When an accountable institution is required to obtain information pertaining to a client or prospective client pursuant to sections 21 to 21(H) of the Act, it must keep a record of that information (section 22(1) of the Act). 

    An accountable institution must also keep a record of every transaction, whether single or concluded in the course of a business relationship (section 22(a)(1) of the Act). 

    Records provided by sections 22 and 22(a) of the Act may be kept by a third party on behalf of the accountable institution, as long as the accountable institution, as well as the Financial Intelligence Centre (‘FIC’) have free and easy access to the records (section 24(1) of the Act). Furthermore, ithe third party fails to properly comply with the requirements of sections 22 and 22(a), the accountable institution shall be deemed liable for that failure (section 24(2) of the Act).  

    A person who carries on a business or is in charge of or manages a business or who is employed by a business and who knows or ought reasonably to have known or suspected that: 

    • the business has received or is about to receive the proceeds of unlawful activities or property which is connected to an offence relating to the financing of terrorist and related activities; 
    • a transaction or series of transactions to which the business is a party, among other things: facilitated or is likely to facilitate unlawful activities connected to an offence relating to the financing of terrorist and related activities;  has no apparent business or lawful purpose;  is conducted for the purpose of avoiding giving rise to a reporting duty under the Act;  may be relevant to the investigation of an evasion or attempted evasion of a duty to pay any tax, duty or levy imposed by legislation administered by the Commissioner for the South African Revenue Service; relates to an offence relating to the financing of terrorist and related activities; or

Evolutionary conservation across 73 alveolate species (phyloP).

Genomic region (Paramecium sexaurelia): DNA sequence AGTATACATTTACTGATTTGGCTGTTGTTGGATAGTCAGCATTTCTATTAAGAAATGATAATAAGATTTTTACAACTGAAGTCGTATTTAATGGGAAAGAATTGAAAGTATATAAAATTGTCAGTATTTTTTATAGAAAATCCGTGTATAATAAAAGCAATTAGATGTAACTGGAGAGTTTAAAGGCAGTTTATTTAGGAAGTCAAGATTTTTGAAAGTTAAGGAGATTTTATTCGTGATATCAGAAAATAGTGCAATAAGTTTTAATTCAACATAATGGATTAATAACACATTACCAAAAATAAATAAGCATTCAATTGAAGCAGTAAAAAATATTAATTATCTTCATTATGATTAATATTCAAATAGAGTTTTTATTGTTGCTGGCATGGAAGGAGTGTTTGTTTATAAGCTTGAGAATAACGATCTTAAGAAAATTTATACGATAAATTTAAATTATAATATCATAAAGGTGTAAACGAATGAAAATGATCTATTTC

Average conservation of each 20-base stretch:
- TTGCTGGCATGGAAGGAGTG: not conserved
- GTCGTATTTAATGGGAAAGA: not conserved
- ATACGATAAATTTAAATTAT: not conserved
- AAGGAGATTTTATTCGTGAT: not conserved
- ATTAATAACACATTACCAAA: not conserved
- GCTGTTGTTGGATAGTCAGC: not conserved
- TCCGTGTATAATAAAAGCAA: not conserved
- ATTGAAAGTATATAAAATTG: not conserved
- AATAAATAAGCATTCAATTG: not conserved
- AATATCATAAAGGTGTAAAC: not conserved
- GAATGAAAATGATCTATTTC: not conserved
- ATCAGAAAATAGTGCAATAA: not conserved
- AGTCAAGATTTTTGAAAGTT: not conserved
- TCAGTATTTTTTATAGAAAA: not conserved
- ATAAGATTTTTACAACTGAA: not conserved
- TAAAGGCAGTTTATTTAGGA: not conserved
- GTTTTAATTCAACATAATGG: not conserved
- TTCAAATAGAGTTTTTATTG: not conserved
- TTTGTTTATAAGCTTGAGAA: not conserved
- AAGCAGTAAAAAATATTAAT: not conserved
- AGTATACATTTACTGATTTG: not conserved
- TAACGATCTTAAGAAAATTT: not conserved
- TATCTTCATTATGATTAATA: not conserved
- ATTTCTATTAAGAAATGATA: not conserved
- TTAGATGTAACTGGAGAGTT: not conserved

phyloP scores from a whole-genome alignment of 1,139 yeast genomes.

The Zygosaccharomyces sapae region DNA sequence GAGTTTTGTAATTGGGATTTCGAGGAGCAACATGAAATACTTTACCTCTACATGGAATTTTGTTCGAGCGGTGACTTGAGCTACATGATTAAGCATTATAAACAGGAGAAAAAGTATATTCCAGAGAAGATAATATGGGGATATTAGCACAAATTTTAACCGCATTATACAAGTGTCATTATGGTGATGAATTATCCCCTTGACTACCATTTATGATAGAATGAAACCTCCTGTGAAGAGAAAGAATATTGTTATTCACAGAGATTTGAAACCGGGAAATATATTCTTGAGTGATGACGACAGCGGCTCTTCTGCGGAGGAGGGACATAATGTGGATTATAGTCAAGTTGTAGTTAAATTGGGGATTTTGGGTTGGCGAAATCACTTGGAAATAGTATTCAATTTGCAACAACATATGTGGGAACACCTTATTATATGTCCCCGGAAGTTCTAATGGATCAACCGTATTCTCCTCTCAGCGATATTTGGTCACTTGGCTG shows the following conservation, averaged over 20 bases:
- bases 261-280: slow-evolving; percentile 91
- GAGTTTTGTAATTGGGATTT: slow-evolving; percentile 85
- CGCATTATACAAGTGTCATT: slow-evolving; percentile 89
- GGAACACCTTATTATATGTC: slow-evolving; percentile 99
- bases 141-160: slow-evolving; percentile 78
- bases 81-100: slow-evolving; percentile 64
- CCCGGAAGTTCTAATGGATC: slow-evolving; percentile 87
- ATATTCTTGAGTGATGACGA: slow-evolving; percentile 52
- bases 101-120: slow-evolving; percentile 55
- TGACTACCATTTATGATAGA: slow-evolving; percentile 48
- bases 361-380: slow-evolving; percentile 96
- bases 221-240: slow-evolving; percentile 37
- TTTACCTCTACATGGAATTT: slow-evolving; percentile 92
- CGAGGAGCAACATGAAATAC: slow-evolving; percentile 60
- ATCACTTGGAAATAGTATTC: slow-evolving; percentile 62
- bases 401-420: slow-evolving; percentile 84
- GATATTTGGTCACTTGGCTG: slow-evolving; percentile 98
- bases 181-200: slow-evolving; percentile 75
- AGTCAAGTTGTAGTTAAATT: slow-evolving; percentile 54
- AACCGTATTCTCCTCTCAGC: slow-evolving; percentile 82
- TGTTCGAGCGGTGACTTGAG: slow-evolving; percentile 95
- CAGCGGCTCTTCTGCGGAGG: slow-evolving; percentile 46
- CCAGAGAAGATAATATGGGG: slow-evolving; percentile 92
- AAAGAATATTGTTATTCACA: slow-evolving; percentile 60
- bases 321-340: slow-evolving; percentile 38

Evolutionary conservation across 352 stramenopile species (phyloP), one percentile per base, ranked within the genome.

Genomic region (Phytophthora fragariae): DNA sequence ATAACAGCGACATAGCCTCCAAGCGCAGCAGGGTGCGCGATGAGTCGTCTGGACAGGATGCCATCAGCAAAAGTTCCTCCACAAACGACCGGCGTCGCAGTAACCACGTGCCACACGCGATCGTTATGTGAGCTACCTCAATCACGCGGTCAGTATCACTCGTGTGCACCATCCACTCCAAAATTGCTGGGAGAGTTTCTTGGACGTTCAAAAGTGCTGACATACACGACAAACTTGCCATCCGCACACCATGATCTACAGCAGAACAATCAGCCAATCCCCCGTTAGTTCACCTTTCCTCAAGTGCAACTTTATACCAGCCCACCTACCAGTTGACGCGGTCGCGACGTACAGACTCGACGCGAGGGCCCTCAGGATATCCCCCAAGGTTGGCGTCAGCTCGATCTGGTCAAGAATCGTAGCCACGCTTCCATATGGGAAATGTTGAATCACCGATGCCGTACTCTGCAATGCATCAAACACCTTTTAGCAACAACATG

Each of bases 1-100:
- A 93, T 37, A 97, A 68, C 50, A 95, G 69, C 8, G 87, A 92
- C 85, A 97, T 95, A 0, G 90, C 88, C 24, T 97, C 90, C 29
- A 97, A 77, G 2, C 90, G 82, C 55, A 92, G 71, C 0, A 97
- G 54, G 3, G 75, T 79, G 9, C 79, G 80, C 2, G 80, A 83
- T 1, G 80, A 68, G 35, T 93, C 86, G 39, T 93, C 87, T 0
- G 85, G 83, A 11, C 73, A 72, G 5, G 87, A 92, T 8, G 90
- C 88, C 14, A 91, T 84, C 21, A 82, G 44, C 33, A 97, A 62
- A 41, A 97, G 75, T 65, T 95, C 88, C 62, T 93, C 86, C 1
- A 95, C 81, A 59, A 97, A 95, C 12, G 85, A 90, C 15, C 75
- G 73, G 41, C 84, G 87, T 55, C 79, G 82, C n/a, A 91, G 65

• the business has been used or is about to be used in any way for money laundering purposes or to facilitate the commission of an offence relating to the financing of terrorist and related activities, 

    must report to the FIC the grounds for the knowledge or suspicion and the prescribed particulars concerning the transaction or series of transactions (section 29(1) of the Act). 

    In addition, an accountable institution must develop, document, maintain and implement a programme for AML/CTF management and compliance (section 42(1) of the Act). 

    The programme shall contain the requirements listed in section 42(2) of the Act. 

    An accountable institution must also provide ongoing training to its employees to enable them to comply with the provisions of the Act and the programme which are applicable to them (section 43 of the Act) 

    The board of directors of an accountable institution which is a legal person with a board of directors, or the senior management of an accountable institution without a board of directors, must ensure compliance by the accountable institution and its employees with the provisions of the Act (section 42(a)(1) of the Act).  

    Every accountable institution must register with the FIC within the prescribed term (section 43(b)(1) of the Act). 

    User guides published by FIC are available here.